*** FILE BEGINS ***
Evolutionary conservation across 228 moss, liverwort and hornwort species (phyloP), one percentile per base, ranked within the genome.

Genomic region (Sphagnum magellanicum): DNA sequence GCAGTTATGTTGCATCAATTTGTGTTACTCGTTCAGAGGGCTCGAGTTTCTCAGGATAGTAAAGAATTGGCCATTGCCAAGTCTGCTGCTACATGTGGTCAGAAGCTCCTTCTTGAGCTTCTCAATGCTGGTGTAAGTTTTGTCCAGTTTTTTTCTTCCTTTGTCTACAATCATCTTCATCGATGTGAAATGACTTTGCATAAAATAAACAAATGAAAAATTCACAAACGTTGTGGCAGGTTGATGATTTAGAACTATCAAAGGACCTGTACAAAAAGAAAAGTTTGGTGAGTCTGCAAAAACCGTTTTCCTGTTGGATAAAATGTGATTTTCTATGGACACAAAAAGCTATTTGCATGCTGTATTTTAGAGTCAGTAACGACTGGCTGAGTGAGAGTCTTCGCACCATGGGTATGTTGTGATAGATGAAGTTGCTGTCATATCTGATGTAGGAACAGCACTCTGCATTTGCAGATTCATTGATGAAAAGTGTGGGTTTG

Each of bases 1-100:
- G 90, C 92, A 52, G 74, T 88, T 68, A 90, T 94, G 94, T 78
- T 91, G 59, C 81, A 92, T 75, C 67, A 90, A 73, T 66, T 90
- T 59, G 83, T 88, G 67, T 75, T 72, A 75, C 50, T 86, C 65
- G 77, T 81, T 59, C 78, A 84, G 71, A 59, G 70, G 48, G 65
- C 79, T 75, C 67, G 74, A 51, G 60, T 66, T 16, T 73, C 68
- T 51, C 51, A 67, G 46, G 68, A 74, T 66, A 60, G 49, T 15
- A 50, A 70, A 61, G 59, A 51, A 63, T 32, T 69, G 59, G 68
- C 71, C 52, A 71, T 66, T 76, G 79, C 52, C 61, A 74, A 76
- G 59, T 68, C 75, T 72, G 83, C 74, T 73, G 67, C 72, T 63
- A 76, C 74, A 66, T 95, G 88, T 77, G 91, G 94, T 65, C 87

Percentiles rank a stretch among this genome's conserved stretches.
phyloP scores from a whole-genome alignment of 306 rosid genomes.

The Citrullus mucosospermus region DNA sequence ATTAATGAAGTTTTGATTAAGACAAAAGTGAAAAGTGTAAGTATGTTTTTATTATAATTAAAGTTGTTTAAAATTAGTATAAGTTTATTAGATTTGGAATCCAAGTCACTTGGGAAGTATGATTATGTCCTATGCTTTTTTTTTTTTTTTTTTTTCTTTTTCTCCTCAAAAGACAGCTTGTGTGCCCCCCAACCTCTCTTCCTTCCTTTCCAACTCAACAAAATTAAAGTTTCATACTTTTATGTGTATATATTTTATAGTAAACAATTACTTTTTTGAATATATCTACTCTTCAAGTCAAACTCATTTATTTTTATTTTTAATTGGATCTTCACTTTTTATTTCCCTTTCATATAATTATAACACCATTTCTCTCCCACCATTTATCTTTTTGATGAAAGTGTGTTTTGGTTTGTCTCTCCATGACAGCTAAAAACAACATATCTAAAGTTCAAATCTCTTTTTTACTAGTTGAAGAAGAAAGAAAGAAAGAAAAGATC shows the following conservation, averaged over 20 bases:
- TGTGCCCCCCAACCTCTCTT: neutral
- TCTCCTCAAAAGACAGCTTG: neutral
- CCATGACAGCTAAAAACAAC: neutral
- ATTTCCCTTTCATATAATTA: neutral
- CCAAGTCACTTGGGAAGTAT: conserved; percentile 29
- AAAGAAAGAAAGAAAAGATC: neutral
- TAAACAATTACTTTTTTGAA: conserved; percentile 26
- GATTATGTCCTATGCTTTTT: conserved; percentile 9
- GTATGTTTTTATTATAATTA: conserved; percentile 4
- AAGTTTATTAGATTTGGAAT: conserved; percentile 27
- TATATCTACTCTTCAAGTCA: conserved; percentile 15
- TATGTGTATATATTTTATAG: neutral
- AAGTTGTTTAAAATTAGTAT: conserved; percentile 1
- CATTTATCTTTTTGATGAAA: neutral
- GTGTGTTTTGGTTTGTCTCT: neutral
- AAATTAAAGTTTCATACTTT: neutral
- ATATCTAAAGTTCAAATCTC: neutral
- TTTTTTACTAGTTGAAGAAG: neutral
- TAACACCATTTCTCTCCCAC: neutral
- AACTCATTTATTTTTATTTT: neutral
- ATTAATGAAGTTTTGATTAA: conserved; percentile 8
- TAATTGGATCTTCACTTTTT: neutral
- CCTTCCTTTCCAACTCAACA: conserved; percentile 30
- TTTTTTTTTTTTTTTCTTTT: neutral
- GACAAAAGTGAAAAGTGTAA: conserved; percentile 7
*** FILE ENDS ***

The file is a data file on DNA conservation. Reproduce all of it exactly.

Evolutionary conservation across 228 moss, liverwort and hornwort species (phyloP), one percentile per base, ranked within the genome.

Genomic region (Sphagnum magellanicum): DNA sequence GCAGTTATGTTGCATCAATTTGTGTTACTCGTTCAGAGGGCTCGAGTTTCTCAGGATAGTAAAGAATTGGCCATTGCCAAGTCTGCTGCTACATGTGGTCAGAAGCTCCTTCTTGAGCTTCTCAATGCTGGTGTAAGTTTTGTCCAGTTTTTTTCTTCCTTTGTCTACAATCATCTTCATCGATGTGAAATGACTTTGCATAAAATAAACAAATGAAAAATTCACAAACGTTGTGGCAGGTTGATGATTTAGAACTATCAAAGGACCTGTACAAAAAGAAAAGTTTGGTGAGTCTGCAAAAACCGTTTTCCTGTTGGATAAAATGTGATTTTCTATGGACACAAAAAGCTATTTGCATGCTGTATTTTAGAGTCAGTAACGACTGGCTGAGTGAGAGTCTTCGCACCATGGGTATGTTGTGATAGATGAAGTTGCTGTCATATCTGATGTAGGAACAGCACTCTGCATTTGCAGATTCATTGATGAAAAGTGTGGGTTTG

Each of bases 1-100:
- G 90, C 92, A 52, G 74, T 88, T 68, A 90, T 94, G 94, T 78
- T 91, G 59, C 81, A 92, T 75, C 67, A 90, A 73, T 66, T 90
- T 59, G 83, T 88, G 67, T 75, T 72, A 75, C 50, T 86, C 65
- G 77, T 81, T 59, C 78, A 84, G 71, A 59, G 70, G 48, G 65
- C 79, T 75, C 67, G 74, A 51, G 60, T 66, T 16, T 73, C 68
- T 51, C 51, A 67, G 46, G 68, A 74, T 66, A 60, G 49, T 15
- A 50, A 70, A 61, G 59, A 51, A 63, T 32, T 69, G 59, G 68
- C 71, C 52, A 71, T 66, T 76, G 79, C 52, C 61, A 74, A 76
- G 59, T 68, C 75, T 72, G 83, C 74, T 73, G 67, C 72, T 63
- A 76, C 74, A 66, T 95, G 88, T 77, G 91, G 94, T 65, C 87

Percentiles rank a stretch among this genome's conserved stretches.
phyloP scores from a whole-genome alignment of 306 rosid genomes.

The Citrullus mucosospermus region DNA sequence ATTAATGAAGTTTTGATTAAGACAAAAGTGAAAAGTGTAAGTATGTTTTTATTATAATTAAAGTTGTTTAAAATTAGTATAAGTTTATTAGATTTGGAATCCAAGTCACTTGGGAAGTATGATTATGTCCTATGCTTTTTTTTTTTTTTTTTTTTCTTTTTCTCCTCAAAAGACAGCTTGTGTGCCCCCCAACCTCTCTTCCTTCCTTTCCAACTCAACAAAATTAAAGTTTCATACTTTTATGTGTATATATTTTATAGTAAACAATTACTTTTTTGAATATATCTACTCTTCAAGTCAAACTCATTTATTTTTATTTTTAATTGGATCTTCACTTTTTATTTCCCTTTCATATAATTATAACACCATTTCTCTCCCACCATTTATCTTTTTGATGAAAGTGTGTTTTGGTTTGTCTCTCCATGACAGCTAAAAACAACATATCTAAAGTTCAAATCTCTTTTTTACTAGTTGAAGAAGAAAGAAAGAAAGAAAAGATC shows the following conservation, averaged over 20 bases:
- TGTGCCCCCCAACCTCTCTT: neutral
- TCTCCTCAAAAGACAGCTTG: neutral
- CCATGACAGCTAAAAACAAC: neutral
- ATTTCCCTTTCATATAATTA: neutral
- CCAAGTCACTTGGGAAGTAT: conserved; percentile 29
- AAAGAAAGAAAGAAAAGATC: neutral
- TAAACAATTACTTTTTTGAA: conserved; percentile 26
- GATTATGTCCTATGCTTTTT: conserved; percentile 9
- GTATGTTTTTATTATAATTA: conserved; percentile 4
- AAGTTTATTAGATTTGGAAT: conserved; percentile 27
- TATATCTACTCTTCAAGTCA: conserved; percentile 15
- TATGTGTATATATTTTATAG: neutral
- AAGTTGTTTAAAATTAGTAT: conserved; percentile 1
- CATTTATCTTTTTGATGAAA: neutral
- GTGTGTTTTGGTTTGTCTCT: neutral
- AAATTAAAGTTTCATACTTT: neutral
- ATATCTAAAGTTCAAATCTC: neutral
- TTTTTTACTAGTTGAAGAAG: neutral
- TAACACCATTTCTCTCCCAC: neutral
- AACTCATTTATTTTTATTTT: neutral
- ATTAATGAAGTTTTGATTAA: conserved; percentile 8
- TAATTGGATCTTCACTTTTT: neutral
- CCTTCCTTTCCAACTCAACA: conserved; percentile 30
- TTTTTTTTTTTTTTTCTTTT: neutral
- GACAAAAGTGAAAAGTGTAA: conserved; percentile 7